Challenges and Shortcomings of the International Refugee Protection System: An Evaluation of the EU Asylum System

Wednesday, July 12, 2017
John McIntyre - Teaching Room 208 (University of Glasgow)
Merve Ozkan Borsa , Political Science and International Relations / International Law, Istanbul University
It was decided at the 1999 Tampere European Council that a Common European Asylum System (CEAS) should be established by the European Union (EU). The so-called EU asylum system in which "Global Approach to Migration" and the ‘integrated border management’ are followed should be designed and implemented in accordance to the principles set out in international protection system, which consists of two strands, international refugee law and international human rights law -including regional human rights instruments-. However, EU asylum policies fall short of meeting the recommendations of United Nations High Commissioner for Refugees (UNHCR) (which is also a part of the protection system, serving as the ‘guardian’ of the 1951 Convention Relating to the Status of Refugees and its 1967 Protocol) whose recommendations -though not strictly binding- cannot be completely disregarded by State Parties in the light of Article 35 of the (1951) Refugee Convention.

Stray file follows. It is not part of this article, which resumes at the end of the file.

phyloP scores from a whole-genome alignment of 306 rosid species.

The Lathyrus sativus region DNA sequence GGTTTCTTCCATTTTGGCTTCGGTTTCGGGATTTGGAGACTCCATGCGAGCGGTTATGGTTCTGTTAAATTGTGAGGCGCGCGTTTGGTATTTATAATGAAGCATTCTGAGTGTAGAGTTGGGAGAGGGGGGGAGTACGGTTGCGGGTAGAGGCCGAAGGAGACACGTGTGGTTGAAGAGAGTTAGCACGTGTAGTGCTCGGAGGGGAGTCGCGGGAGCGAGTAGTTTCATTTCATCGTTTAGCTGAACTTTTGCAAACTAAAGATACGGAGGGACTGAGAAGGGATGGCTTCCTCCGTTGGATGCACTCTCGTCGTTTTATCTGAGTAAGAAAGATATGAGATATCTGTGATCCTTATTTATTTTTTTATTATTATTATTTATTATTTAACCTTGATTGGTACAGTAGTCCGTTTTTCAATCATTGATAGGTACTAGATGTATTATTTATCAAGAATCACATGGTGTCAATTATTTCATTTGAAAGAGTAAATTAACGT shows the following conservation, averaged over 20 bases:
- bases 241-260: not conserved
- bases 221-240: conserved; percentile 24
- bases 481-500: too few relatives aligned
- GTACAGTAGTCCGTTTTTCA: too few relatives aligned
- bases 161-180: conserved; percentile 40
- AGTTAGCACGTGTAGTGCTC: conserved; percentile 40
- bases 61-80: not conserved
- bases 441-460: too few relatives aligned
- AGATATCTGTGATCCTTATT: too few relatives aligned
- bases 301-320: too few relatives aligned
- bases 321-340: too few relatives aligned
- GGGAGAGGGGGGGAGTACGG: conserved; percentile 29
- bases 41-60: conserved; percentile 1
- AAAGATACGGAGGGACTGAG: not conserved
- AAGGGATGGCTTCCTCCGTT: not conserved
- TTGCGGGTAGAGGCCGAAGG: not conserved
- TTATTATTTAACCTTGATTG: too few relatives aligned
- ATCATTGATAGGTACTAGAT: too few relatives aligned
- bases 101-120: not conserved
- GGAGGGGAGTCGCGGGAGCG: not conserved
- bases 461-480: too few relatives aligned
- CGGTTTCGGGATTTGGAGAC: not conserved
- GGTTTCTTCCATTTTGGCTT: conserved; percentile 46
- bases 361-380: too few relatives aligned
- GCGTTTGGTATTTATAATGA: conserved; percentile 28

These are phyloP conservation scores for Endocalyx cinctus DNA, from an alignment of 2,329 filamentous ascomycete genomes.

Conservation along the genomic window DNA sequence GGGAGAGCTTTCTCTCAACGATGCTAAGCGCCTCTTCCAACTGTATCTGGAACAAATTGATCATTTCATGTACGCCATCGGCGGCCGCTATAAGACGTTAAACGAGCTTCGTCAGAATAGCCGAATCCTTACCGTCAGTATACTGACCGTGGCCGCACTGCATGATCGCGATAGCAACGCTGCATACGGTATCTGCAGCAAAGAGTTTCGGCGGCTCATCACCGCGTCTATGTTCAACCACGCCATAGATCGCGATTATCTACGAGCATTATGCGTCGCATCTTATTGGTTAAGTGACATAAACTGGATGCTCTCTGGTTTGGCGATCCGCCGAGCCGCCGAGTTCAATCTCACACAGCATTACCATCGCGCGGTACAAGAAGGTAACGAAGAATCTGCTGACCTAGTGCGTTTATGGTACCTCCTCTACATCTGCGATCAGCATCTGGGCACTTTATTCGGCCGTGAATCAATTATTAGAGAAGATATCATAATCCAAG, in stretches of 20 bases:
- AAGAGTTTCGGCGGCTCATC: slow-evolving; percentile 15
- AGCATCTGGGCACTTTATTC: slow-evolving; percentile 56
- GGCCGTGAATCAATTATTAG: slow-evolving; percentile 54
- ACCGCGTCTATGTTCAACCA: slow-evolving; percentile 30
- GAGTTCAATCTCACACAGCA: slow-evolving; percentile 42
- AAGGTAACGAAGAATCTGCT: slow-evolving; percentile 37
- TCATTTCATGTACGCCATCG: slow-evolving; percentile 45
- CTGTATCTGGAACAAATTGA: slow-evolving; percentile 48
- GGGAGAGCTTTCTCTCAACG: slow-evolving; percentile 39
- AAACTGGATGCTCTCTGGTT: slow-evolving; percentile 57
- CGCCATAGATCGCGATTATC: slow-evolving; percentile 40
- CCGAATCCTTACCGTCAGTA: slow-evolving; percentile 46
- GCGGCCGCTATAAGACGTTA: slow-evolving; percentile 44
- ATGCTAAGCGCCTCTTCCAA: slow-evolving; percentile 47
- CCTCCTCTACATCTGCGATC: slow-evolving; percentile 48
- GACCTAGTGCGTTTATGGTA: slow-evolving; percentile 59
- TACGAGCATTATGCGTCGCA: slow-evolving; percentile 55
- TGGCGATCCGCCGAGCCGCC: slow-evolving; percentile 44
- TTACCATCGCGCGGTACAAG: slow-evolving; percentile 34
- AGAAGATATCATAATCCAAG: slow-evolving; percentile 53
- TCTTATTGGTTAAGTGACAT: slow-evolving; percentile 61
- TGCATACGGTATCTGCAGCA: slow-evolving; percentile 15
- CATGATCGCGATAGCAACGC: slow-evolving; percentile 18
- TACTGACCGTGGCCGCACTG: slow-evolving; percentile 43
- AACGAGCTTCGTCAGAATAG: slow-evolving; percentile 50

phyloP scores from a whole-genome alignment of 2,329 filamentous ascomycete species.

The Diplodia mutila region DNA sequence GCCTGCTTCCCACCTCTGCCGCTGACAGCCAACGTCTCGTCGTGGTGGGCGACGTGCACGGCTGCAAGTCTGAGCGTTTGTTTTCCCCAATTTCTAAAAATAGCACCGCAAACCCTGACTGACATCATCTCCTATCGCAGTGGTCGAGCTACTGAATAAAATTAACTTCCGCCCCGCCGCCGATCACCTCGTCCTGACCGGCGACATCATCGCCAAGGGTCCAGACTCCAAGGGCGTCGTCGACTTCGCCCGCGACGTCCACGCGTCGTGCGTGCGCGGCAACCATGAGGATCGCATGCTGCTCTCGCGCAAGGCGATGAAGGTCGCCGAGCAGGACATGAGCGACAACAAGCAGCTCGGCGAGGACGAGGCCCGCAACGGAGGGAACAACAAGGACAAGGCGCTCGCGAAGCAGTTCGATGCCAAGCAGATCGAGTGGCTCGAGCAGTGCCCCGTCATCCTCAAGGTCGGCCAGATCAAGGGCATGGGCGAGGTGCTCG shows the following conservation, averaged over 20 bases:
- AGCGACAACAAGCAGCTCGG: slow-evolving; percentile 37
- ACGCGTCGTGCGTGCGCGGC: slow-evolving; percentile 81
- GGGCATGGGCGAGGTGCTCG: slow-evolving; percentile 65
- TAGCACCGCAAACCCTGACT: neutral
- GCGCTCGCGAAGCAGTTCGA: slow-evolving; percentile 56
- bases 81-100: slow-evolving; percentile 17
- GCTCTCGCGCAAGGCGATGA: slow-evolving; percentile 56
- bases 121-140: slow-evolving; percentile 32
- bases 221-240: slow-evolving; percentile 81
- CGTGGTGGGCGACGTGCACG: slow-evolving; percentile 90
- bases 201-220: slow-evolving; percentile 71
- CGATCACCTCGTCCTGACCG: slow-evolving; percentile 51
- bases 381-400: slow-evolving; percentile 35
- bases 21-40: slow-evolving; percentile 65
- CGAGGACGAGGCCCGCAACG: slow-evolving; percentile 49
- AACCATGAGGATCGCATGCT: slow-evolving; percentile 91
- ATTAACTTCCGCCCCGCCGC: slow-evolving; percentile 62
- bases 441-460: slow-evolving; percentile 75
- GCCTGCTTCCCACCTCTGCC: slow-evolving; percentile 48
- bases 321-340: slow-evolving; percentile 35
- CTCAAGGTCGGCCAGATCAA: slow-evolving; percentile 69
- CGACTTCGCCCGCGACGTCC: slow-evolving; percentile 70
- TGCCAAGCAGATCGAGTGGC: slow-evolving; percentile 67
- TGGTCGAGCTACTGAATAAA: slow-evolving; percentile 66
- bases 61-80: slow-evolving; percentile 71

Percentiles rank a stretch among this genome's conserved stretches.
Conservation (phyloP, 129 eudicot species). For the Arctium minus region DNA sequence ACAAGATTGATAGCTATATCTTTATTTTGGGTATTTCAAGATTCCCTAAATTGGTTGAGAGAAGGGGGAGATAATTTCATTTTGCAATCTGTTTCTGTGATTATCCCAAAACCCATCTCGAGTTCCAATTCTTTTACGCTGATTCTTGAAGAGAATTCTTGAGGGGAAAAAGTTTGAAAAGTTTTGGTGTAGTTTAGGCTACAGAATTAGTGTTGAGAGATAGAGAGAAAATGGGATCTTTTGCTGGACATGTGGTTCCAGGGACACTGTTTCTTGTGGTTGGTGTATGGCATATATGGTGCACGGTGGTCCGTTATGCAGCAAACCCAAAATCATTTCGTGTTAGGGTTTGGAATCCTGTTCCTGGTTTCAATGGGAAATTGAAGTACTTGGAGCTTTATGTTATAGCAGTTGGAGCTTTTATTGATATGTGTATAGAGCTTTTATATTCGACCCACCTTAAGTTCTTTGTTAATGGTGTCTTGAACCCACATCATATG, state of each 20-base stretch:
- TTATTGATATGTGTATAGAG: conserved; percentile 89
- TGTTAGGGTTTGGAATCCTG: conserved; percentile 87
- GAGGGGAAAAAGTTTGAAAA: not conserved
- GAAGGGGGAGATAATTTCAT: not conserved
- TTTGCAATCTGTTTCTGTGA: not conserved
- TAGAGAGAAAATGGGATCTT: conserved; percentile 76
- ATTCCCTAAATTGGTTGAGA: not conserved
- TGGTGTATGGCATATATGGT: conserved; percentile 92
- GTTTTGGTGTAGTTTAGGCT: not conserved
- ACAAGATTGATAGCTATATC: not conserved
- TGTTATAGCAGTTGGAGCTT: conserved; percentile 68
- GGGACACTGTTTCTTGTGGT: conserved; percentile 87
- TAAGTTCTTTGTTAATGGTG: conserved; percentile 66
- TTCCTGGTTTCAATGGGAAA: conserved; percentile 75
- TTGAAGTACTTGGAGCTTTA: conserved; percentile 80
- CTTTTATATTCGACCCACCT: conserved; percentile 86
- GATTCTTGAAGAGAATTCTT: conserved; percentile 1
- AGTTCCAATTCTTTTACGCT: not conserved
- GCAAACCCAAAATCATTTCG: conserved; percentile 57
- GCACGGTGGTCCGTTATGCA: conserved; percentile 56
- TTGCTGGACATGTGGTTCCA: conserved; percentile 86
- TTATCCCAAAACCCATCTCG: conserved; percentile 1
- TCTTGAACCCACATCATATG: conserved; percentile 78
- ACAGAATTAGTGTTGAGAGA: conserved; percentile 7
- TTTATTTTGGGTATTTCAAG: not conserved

Deriving from this angle of view, t is claimed in this paper that the EU actions regarding the refugee issue might not always compatible with UNHCR’s view that the responsibility for the care of asylum seekers and the determination of their claims fall on the state within whose jurisdiction the claim is made. This assertion of the study will be tried to be supported by examples from the practices of those concerned within the EU system and that are not uphelding some of the international obligations of the member states and the explanation of what poses a challenge to access to asylum and to international protection systems will be discussed.